The National Institute of Food and Agriculture has awarded $499,917 to Kansas State University to help farmers effectively manage groundwater resources. | Download this photo.
Kansas State University awarded funding for work with farmers in effectively managing groundwater
USDA-NIFA grant is one of dozens aimed at supporting sustainable agriculture and rural communities
June 8, 2017
MANHATTAN, Kan. – Kansas State University has received funding to further its work in managing groundwater – a topic especially important in Kansas and other states where critical water resources are being depleted much faster than they’re being replenished.
The U.S. Department of Agriculture-National Institute of Food and Agriculture awarded $499,917 to the university to determine the best ways for farmers participating in local groups to effectively manage groundwater resources such as the Ogallala Aquifer, on which rural communities rely for water and farmers have depended on for years to irrigate their crops
The Ogallala underlies eight Great Plains states and provides water to nearly one-fifth of the wheat, corn, cotton and cattle raised in the United States. But the million-year-old, 174,000-square-mile underground reservoir is being depleted at an unsustainable rate.
Depleting an aquifer such as the Ogallala, a part of the High Plains Aquifer, through agricultural irrigation can ultimately have negative economic impacts on farmers due to reduced returns in the future, said Nathan Hendricks, a K-State agricultural economist who is leading the four-year project. For that reason, farmers have an incentive to collectively manage the extraction of water from the aquifer to maximize the net benefits of using it over time.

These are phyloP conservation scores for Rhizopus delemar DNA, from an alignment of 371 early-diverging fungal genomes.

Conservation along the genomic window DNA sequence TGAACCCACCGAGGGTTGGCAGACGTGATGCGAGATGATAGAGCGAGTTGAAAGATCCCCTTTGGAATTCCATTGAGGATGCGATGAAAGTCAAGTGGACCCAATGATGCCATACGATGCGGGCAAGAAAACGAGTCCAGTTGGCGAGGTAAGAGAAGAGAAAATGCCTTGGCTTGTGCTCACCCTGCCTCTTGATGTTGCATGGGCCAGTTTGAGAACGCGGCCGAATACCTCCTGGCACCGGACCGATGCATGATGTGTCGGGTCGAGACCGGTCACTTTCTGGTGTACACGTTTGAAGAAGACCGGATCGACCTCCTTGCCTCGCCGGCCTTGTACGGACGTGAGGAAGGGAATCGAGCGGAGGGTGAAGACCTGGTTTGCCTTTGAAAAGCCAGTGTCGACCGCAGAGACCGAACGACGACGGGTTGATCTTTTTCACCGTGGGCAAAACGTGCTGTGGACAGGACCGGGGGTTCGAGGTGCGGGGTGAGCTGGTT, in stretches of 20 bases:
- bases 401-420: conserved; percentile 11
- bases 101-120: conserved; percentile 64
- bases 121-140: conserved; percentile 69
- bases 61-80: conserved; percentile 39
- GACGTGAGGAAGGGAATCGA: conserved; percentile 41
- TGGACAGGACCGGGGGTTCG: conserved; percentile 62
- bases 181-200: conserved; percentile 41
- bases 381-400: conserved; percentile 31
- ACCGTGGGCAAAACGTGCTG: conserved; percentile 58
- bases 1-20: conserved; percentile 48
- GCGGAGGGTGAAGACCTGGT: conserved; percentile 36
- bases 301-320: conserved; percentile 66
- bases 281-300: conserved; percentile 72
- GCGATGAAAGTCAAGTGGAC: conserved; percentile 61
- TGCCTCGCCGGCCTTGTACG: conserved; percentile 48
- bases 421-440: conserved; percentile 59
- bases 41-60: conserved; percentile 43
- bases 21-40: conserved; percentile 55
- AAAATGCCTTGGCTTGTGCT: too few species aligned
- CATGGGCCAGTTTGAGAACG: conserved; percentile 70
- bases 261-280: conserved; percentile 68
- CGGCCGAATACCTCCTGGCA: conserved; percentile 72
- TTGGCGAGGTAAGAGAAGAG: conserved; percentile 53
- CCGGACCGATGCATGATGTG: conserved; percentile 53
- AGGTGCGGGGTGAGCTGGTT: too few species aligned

To help extend the life of aquifers by conserving the water in them, Kansas recently embarked on a policy experiment to encourage greater collective management of the Ogallala in western Kansas by local farmers. In some areas, management plans called Local Enhanced Management Areas, or LEMAs, have been developed. Once approved by boards of directors from Groundwater Management Districts, those plans become binding on everyone within the policy boundary.
Other plans, called Water Conservation Areas (WCAs) are management plans that have also been implemented in parts of Kansas. Participation in WCAs is purely voluntary.
“Our project will examine how to formulate these LEMAs and WCAs in a way that obtains support among farmers to effectively manage the groundwater,” Hendricks said. “We will also look at how LEMAs and WCAs can be used together effectively.”
Hendricks and a team will study how economic incentives, characteristics of water users and policy design affect support for the collective management among water users. The team will also examine voluntary approaches compared with mandatory approaches to water management and the interaction between the two approaches.
The intent is help foster the success of LEMAs and WCAs with an eye toward slowing the aquifer’s depletion.
“More broadly, our project is of interest to other regions of the U.S. that seek to find ways for local resource users to collectively manage their resources,” Hendricks added.
The grant is one of 49 USDA-NIFA awards to improve sustainable agriculture and help rural communities thrive, according to a USDA statement. The funding, announced May 16 and totaling $17.9 million, was made possible through NIFA’s Agriculture and Food Research Initiative (AFRI) program, authorized by the 2014 Farm Bill.
USDA-NIFA also awarded $49,716 to Kansas State University to coordinate and host a workshop on the economics of animal health and biosecurity. K-State agricultural economist Dustin Pendell is the lead investigator on that project.
"A number of factors are involved in achieving economic success in rural communities," said NIFA Director Sonny Ramaswamy in the announcement. “These NIFA investments will help us understand the social and behavioral factors that inform decision-making in agriculture, which can help rural communities thrive."